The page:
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Cultural Techniques of Things that Matter

April 21, 2012 2 comments

One of the luxuries of being academic is that you should contradict yourself – on purpose and on a regular basis. Actually, when refined to its best, this can be an art of argumentation (and arguing) as in the wonderful public self-critique by Søren Kierkegaard. Writing under many aliases, he was his own fiercest critic. This might not be a contradiction, but let’s say a minor defense of something I have critiqued before.

As for me, promoting “primacy of non-humans” and being enthusiastic about “new materialism”, I find myself with this odd feeling that I have felt the need to defend “texts” and “discourse” as I have recently started to (well, kinda). Usually rather more being interested in post-representational thought (Thrift 2007) and indeed new materialism (Braidotti, Massumi, Delanda, Grosz, Barad, and many others) it has been for me much more interesting to think what takes materially place, how and when, than what things mean, signify, represent. Besides the enthusiasm for representations that took a central place in cultural studies vocabulary since the 1980s, or even with the performative that happens inside discourse, I did enjoy the idea that bodies have a materiality that is irreducible to such dimensions.

Now this brand of recent aberration from signification goes often under the name of anti-correlationism, and critique of such a modern framework of thought, indeed, which grabbed even a lot of post-structuralism. Quentin Meillaissoux’s texts, and especially mediation of such ideas in speculative realism or object-oriented-ontology, is of course central, even if I would claim his arguments are not completely unique.

A lot of this discourse (!) is well captured at the beginning of The Speculative Turn: Continental Materialism and Realism:

[In] ‘The Speculative Turn’, one can detect the hints of something new. By contrast with the repetitive continental focus on texts, discourses, social practices, and human finitude, the new breed of thinkers is turning once more towards reality itself. While it is difficult to find explicit positions common to all the thinkers… all have certainly rejected the traditional focus on textual critique… all of them, in one way or another, have begun speculating once more about the nature of reality independently of thought and of humans more generally (Bryant, Srnicek and Harman 2011: 3).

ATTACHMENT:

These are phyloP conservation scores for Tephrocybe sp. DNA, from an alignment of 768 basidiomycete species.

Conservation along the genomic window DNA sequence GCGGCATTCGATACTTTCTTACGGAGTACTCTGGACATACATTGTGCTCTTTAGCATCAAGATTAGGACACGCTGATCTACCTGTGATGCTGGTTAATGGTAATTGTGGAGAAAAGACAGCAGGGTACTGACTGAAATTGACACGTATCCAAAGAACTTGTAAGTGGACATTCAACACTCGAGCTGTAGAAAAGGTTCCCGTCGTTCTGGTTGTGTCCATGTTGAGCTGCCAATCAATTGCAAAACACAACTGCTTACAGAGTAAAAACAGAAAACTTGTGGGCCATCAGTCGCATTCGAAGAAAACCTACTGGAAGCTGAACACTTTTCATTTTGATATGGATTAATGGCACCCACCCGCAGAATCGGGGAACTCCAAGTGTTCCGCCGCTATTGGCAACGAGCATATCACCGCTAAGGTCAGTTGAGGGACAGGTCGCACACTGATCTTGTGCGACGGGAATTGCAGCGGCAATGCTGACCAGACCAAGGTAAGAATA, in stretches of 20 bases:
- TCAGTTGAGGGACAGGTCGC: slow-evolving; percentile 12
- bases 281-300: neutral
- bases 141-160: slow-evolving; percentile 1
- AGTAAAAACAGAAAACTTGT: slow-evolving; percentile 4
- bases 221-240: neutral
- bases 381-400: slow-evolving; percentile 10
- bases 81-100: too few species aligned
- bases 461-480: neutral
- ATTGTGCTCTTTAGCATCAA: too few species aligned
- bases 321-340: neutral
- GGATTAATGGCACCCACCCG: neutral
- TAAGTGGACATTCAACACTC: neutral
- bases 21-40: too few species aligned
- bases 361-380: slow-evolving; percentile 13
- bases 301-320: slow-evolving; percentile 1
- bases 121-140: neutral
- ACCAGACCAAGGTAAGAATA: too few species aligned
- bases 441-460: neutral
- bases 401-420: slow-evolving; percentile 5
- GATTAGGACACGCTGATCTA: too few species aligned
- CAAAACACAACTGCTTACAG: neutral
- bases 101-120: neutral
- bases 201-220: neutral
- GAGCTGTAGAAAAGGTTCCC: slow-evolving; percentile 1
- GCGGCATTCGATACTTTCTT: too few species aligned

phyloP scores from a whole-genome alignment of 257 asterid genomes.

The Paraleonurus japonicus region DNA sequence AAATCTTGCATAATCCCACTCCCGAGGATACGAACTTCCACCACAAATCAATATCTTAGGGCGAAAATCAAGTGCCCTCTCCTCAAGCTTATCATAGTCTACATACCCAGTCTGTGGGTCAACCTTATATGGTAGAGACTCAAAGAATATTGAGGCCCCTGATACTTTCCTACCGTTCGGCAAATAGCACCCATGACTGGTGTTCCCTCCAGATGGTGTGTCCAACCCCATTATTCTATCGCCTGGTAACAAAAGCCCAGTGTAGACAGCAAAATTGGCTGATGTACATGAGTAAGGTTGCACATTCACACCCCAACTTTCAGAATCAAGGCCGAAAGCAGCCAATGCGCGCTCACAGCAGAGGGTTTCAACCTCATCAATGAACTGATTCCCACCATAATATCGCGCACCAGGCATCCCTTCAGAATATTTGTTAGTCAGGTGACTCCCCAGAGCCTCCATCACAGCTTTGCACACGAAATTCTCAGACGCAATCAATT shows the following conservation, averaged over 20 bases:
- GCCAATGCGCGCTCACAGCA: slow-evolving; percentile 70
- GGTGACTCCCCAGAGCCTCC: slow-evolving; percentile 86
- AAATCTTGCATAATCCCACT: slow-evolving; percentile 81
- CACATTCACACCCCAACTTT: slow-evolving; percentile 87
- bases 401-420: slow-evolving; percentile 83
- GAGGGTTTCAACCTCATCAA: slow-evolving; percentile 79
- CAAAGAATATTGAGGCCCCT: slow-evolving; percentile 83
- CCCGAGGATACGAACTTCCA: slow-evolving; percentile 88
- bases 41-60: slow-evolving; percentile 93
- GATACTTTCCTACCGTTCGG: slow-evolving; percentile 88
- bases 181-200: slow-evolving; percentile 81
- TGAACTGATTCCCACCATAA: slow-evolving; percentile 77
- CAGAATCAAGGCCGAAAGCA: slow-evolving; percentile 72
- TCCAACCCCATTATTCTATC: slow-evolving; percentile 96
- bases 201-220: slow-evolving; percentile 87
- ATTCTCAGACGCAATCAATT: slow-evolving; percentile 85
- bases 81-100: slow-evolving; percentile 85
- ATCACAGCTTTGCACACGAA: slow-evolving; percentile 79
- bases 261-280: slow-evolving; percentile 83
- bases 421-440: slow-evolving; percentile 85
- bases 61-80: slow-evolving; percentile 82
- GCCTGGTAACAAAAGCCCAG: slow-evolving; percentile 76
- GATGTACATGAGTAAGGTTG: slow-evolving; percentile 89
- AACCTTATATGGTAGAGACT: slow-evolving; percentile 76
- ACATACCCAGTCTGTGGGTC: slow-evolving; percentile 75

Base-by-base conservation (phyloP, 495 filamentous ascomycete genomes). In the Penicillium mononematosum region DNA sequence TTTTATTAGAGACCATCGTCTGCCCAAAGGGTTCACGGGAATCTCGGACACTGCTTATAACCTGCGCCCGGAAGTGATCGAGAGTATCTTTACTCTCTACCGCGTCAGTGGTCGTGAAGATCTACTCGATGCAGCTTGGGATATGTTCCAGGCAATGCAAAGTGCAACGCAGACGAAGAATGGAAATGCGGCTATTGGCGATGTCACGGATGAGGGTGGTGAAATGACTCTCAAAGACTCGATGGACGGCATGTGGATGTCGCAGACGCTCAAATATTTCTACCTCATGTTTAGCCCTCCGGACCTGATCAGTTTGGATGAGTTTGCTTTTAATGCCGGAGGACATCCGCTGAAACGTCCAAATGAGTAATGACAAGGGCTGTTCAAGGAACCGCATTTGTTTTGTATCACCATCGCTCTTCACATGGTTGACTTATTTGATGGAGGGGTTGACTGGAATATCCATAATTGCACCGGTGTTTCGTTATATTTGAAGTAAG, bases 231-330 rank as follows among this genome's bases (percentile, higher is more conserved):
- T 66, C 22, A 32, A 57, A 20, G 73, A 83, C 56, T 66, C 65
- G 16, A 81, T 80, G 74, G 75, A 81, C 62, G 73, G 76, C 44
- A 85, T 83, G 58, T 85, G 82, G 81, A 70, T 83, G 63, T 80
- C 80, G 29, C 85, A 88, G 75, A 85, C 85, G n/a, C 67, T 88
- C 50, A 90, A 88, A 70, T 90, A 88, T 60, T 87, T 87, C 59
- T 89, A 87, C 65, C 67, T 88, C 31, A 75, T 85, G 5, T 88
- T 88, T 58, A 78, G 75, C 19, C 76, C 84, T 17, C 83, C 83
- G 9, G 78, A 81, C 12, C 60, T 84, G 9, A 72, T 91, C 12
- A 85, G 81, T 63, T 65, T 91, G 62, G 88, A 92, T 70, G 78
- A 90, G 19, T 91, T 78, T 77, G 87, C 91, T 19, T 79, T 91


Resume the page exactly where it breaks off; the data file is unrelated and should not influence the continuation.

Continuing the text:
I am not disagreeing, of course, as this path articulated by Delanda, and what I wrote about in 2006 (Parikka & Tiainen 2006) with similar arguments (more in the context of cultural studies though, than philosophy) is what I still find necessary as a way to specify what we mean by critique. (One should at this point nod towards Latour 2004 for instance).

What I am however interested in adding is to point to the longer disciplinary histories of alternative, material takes on textuality and discourse (or let’s say, variations of such post-structuralist themes) as well as the theme of cultural techniques. Besides various cultural histories of reading and related practices (my own background training was in cultural history), one finds lots of strong theoretical takes on such matters.

Indeed, to think of something close to my own turf, German media theory has been for a longer time, since 1980s, been successful in turning for instance Lacan, Foucault and Derrida into historically contextualised and materialised sets of theoretical affordances. Their post-structural notions, at times indeed very textually oriented (and yes, it did always rub me the wrong way) are de-territorialized so as to become more suitable to understand the variety of material modalities of expression. For Kittler, it was a matter of taking Foucault but showing there are other things in the world besides books and textual archives; the world of machines, circuits, and computers.